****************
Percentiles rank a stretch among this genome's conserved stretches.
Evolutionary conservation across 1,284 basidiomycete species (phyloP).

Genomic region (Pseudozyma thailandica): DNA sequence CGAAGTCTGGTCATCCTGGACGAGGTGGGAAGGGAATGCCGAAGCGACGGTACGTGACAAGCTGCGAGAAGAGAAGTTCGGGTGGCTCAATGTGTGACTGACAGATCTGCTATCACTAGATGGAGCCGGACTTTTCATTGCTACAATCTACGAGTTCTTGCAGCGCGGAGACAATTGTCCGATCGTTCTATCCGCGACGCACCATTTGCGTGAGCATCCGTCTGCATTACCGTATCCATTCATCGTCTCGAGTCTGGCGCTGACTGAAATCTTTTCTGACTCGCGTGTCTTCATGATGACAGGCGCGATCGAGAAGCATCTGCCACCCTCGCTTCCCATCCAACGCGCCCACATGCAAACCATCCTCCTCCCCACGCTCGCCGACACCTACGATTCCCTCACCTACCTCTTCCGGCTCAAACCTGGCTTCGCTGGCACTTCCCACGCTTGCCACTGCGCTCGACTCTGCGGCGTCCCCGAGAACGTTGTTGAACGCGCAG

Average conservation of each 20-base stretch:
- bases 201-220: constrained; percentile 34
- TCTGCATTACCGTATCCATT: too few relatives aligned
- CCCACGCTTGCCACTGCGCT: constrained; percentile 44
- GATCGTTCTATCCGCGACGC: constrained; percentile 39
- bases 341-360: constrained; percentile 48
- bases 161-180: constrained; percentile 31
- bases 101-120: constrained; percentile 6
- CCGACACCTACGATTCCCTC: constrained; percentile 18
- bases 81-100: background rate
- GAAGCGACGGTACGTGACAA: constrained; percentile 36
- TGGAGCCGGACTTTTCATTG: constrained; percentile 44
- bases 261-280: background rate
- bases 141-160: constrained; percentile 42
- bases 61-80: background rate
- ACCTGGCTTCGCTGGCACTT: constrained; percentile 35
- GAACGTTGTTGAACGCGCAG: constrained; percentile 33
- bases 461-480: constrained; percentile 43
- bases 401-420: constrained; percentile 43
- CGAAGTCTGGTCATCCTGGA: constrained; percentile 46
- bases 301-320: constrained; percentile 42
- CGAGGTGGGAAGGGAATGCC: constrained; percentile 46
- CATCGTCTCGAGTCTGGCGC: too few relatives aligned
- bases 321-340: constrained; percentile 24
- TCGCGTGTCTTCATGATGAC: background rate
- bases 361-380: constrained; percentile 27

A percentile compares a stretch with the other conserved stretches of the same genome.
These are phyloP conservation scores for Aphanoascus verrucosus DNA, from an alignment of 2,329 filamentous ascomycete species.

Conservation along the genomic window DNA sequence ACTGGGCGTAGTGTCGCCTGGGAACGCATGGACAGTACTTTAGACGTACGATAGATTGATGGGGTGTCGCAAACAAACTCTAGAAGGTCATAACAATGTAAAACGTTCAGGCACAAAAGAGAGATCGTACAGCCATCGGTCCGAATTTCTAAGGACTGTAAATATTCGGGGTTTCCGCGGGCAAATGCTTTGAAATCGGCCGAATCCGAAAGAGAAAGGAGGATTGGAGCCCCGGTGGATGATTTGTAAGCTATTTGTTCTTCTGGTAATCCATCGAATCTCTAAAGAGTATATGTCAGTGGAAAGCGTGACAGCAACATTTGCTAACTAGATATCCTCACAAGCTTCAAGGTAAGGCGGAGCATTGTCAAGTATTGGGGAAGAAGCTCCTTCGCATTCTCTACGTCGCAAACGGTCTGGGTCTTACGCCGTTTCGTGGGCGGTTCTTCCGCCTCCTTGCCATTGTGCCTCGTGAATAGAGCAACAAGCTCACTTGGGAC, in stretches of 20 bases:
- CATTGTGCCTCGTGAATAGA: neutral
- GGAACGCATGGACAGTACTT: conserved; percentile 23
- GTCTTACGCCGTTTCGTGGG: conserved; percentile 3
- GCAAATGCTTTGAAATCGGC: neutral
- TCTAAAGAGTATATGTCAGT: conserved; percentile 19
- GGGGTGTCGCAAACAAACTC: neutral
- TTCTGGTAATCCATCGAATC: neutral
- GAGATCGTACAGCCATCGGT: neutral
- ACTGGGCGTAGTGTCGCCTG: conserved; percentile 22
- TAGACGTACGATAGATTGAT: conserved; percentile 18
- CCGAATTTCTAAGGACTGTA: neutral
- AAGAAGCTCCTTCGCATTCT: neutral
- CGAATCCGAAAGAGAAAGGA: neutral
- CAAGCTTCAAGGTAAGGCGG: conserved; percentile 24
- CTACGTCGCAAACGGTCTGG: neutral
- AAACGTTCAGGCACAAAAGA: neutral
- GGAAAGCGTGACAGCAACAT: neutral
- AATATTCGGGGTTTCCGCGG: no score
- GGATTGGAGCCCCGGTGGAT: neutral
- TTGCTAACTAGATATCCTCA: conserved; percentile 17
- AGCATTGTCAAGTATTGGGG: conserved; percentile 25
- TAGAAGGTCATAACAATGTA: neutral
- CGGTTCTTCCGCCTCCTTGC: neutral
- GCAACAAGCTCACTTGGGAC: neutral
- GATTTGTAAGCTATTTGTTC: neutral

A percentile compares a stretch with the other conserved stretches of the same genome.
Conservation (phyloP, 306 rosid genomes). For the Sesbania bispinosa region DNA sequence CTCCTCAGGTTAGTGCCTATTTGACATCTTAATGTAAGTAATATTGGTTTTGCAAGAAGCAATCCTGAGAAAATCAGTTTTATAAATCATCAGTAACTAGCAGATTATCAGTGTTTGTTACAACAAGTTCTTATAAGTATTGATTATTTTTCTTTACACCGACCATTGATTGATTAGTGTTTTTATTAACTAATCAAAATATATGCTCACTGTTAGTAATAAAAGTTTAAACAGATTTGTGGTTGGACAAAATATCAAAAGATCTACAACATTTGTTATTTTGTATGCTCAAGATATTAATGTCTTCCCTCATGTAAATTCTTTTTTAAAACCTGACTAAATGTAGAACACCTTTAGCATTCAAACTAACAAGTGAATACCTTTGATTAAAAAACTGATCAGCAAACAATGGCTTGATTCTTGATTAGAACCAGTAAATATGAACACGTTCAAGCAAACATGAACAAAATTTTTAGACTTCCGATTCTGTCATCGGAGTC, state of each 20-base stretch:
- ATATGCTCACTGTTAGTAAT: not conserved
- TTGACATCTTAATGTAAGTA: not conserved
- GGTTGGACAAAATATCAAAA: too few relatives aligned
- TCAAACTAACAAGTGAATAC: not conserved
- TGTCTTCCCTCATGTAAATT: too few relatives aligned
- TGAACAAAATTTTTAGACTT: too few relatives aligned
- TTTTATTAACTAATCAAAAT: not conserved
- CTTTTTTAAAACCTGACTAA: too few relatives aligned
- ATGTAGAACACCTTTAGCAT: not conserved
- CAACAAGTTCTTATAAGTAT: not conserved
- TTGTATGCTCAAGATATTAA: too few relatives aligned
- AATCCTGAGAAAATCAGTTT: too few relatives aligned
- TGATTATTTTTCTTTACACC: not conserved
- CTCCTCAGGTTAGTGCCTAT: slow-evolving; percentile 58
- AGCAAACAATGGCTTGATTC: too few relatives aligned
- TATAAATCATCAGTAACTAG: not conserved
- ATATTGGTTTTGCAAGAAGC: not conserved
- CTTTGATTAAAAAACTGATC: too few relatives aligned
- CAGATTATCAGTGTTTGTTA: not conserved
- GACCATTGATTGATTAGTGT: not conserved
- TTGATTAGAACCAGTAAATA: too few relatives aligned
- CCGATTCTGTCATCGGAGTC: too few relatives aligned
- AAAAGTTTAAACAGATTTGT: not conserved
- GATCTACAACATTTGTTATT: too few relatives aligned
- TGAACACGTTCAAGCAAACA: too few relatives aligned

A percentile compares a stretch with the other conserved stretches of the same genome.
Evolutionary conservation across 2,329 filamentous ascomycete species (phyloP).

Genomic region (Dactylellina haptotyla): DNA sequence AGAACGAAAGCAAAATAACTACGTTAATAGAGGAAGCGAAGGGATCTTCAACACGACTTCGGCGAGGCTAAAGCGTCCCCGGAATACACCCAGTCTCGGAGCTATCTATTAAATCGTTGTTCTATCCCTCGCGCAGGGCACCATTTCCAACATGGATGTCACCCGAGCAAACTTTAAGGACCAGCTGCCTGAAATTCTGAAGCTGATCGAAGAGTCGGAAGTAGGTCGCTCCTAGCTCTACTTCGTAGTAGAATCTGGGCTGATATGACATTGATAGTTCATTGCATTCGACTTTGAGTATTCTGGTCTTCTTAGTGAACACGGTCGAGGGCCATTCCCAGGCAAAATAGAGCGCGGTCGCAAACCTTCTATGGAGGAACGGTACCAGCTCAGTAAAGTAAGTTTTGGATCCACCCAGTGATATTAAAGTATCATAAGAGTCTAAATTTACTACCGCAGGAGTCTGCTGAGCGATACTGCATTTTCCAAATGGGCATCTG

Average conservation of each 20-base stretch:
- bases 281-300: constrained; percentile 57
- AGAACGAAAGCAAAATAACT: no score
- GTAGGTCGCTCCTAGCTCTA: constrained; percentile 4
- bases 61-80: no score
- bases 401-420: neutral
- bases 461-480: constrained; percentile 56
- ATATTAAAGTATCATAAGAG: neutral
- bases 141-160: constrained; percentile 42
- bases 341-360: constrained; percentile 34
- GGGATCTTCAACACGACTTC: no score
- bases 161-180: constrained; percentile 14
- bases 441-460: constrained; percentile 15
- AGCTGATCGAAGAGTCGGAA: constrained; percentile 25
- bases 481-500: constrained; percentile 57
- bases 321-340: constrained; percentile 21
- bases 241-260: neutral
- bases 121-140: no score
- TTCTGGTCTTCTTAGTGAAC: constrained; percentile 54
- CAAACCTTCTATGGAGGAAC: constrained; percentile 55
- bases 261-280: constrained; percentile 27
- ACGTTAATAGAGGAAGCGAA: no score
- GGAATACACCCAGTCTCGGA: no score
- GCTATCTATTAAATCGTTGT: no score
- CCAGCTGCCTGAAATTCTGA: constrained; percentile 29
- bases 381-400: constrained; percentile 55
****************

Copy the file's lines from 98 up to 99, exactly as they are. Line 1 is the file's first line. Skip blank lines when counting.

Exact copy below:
- GGGATCTTCAACACGACTTC: no score
- bases 161-180: constrained; percentile 14